A MinIO access control policy is a JSON document that explicitly lists operations that are allowed or denied. Policies are granular down to a specific action on a specific bucket. By default, users and services don’t have access to any resources until they have a policy applied. With every service and user request, MinIO applies access control policy to regulate access to buckets and objects.
In MinIO, service accounts streamline provisioning accounts for new applications. Developers can create service accounts, simple identities that inherit permissions from the user account that created them.
The most straightforward way to use MinIO IAM is to create static credentials. As service and user identities are created, MinIO provides access key and secret key credentials. The vast majority of identities created within MinIO are for services, not users. Applications must authenticate using these credentials every time they perform operations on a MinIO cluster. As service credentials are often long lived, we recommend creating one identity per application to mitigate the potential risks of leaked credentials.
However, there is only so much operational scale you can get from a static mechanism. MinIO IAM can dynamically provide temporary credentials and apply access controls leveraging a combination of an internal security token service (STS) and roles, identities that have specific permissions and temporary credentials assigned to them. IAM roles are used to temporarily apply an IAM policy to users and services. When a user or service assumes a role temporarily, their initial permissions are revoked while they take on the permission of the role.
Dynamic credentialling prevents granting credentials unnecessarily. It is a best practice not to embed credentials in application code where they may be compromised. If embedded, changing or rotating the credentials would require a code update. Instead, an application or VM instance can assume an IAM role and receive the necessary temporary credentials when it requests access to, for example, a storage bucket, then access the bucket adhering to the IAM role’s permissions. Managing permissions this way removes the need to edit a user, service or group’s policy each time a change is required.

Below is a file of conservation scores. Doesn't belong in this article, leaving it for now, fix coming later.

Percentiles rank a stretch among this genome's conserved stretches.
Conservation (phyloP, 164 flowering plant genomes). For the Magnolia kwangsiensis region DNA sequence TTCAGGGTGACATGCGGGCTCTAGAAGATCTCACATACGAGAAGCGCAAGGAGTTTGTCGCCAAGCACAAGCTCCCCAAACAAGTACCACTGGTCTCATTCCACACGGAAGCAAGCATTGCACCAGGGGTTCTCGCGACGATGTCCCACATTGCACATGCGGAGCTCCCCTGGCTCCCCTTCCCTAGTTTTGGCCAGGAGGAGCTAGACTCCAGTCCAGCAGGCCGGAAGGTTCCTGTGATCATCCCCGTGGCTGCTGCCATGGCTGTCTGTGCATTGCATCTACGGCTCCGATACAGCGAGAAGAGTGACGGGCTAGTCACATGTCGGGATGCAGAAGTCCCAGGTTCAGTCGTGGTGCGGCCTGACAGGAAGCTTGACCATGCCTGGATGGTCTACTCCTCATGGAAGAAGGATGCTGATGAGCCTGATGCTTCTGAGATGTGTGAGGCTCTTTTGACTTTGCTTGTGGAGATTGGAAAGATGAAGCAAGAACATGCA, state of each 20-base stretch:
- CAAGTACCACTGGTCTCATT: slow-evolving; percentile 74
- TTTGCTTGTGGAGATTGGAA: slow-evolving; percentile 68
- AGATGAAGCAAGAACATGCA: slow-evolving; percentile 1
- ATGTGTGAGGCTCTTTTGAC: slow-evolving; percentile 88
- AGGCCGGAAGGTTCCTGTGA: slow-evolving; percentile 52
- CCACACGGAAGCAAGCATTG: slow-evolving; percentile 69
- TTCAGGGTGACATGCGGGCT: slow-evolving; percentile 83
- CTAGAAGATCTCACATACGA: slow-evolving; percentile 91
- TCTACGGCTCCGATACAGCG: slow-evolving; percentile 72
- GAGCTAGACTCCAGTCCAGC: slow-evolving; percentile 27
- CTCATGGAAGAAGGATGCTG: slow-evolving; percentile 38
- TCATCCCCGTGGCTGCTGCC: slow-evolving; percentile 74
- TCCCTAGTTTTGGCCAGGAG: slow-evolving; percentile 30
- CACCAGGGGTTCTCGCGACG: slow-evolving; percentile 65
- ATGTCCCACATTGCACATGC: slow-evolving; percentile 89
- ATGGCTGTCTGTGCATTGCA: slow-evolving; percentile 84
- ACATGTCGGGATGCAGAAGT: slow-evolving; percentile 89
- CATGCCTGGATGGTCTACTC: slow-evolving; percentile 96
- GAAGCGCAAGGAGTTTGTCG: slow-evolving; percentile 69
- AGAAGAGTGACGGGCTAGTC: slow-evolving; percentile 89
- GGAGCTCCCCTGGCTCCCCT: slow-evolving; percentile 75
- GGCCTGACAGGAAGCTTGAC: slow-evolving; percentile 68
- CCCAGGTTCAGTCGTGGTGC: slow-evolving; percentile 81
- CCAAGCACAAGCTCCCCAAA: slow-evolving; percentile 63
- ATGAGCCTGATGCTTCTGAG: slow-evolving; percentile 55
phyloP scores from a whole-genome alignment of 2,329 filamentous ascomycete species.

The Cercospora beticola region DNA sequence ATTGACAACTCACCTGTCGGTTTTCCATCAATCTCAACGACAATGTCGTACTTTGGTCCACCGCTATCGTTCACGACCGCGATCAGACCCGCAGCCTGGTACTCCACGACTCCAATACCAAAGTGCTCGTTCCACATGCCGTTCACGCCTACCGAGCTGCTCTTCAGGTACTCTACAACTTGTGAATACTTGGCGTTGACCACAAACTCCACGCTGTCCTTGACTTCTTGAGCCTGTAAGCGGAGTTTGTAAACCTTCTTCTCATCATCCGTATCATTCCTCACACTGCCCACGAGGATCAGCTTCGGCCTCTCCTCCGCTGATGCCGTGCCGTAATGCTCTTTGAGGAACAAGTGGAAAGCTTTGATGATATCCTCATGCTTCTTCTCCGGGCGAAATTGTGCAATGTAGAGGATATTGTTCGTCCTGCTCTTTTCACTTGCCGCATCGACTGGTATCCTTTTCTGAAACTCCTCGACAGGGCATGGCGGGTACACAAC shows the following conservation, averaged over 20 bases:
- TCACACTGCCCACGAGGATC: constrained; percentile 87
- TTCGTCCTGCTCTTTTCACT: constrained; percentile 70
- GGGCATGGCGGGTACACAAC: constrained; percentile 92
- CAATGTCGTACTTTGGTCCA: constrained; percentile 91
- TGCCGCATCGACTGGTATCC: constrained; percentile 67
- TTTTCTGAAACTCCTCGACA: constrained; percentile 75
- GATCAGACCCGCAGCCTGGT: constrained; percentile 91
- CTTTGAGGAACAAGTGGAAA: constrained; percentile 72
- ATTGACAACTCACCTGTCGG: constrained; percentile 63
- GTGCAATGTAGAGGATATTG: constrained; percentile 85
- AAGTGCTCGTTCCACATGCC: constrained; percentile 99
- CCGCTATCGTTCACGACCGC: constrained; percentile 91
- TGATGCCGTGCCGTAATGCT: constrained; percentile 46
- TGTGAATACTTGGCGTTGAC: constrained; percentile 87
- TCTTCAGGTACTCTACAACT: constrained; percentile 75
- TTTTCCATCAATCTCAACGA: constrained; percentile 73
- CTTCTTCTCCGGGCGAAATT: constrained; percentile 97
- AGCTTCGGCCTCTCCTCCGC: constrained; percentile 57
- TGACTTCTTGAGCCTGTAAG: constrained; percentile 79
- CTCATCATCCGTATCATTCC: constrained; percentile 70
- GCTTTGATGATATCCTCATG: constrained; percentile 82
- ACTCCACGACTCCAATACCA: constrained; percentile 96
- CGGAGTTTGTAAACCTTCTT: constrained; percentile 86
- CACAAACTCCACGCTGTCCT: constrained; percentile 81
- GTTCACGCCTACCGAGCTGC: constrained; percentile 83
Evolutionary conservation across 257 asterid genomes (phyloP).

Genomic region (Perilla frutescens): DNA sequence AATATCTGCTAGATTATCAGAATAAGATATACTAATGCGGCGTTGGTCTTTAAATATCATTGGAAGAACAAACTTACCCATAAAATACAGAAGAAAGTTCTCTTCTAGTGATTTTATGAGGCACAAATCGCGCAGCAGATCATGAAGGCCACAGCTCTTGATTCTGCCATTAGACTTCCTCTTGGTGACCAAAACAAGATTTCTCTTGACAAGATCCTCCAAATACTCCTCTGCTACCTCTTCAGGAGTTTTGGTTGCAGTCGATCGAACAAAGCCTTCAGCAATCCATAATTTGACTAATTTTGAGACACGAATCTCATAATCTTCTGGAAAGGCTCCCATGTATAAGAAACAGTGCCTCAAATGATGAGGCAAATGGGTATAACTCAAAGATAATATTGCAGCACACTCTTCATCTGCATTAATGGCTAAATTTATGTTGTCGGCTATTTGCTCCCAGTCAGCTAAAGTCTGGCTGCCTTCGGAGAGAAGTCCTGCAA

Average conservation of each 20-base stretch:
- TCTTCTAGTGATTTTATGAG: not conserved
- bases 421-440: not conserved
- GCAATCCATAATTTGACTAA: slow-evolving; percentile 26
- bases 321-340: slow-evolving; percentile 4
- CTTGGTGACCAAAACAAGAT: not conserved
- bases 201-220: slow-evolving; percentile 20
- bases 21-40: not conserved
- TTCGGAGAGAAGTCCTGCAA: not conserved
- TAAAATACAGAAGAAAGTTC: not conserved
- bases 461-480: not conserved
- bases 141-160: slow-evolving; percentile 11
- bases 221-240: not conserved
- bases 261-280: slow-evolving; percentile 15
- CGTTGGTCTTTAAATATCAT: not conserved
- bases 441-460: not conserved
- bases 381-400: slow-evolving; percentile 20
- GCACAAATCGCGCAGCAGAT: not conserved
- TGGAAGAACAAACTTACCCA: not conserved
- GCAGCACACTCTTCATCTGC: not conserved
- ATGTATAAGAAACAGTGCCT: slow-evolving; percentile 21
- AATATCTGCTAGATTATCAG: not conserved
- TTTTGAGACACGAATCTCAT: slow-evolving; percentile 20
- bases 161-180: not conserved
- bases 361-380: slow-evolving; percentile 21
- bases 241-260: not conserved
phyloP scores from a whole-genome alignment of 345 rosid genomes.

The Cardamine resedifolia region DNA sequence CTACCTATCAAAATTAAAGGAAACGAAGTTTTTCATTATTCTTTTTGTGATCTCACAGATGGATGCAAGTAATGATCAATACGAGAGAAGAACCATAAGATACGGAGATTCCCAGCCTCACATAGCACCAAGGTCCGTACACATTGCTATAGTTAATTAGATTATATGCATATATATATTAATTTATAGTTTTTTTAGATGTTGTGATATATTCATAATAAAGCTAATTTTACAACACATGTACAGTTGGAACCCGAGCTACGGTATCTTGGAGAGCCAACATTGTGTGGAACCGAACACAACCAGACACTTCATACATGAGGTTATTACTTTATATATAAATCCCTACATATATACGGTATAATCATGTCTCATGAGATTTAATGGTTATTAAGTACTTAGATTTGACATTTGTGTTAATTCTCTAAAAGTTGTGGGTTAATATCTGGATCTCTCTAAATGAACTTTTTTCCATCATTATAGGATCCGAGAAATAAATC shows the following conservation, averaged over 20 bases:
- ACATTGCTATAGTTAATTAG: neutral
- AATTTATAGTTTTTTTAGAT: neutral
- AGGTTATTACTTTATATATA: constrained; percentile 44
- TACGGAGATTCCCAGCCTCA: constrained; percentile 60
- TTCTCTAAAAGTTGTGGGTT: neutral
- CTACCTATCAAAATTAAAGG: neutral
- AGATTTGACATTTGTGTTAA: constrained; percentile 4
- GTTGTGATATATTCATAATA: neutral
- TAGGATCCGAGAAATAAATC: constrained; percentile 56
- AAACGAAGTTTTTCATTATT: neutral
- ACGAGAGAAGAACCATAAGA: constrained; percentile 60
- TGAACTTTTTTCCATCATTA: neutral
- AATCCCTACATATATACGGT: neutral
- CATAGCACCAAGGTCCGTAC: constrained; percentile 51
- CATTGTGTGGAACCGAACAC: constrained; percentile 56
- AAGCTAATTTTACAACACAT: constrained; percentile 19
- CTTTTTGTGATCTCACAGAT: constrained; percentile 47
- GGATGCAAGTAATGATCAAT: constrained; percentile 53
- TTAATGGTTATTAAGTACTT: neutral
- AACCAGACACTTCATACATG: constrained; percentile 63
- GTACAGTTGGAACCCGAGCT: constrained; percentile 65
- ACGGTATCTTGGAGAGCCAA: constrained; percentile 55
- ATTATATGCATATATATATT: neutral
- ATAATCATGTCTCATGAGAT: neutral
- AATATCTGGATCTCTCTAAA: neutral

MinIO supports OpenID Connect compatible providers to enable SSO for users, services and applications. In this case, applications must implement MinIO STS to request temporary credentials for MinIO resources. Temporary credentials are short lived and generated dynamically when requested, eliminating the need to embed them in code or to reuse credentials to provide access to datastores.
Enterprises typically manage IAM in a centralized system that relies on identity federation to share identity across applications and clouds. For example, many enterprises authenticate users on their own network, and then provide access to cloud resources using Single Sign-On (SSO). A typical way of doing this is that users log into Microsoft Active Directory, and a combination of Active Directory Federation Services and AWS STS grant temporary user credentials without the need for IT to create AWS accounts for those users.
Users can also sign in using third party identity providers (IDP) that are OpenID Connect (OIDC) compatible. Users log in to an IDP that requests temporary permissions to use cloud resources. This is commonly used to provide access to mobile or web applications without having to create custom login mechanisms and manage identity. This helps keep cloud credentials secure while improving code portability.
MinIO IAM Enables Secure Hybrid Cloud Object Storage
MinIO IAM regulates access to cloud resources, including object storage. Managing users, groups, roles and access privileges across multiple clouds can get very complicated very quickly depending on which object storage solution(s), cloud provider(s), IDP(s) and IAM providers(s) are used. MinIO provides strong identity-based controls that are interoperable and standards compliant to protect object storage, a critical component of any cloud infrastructure.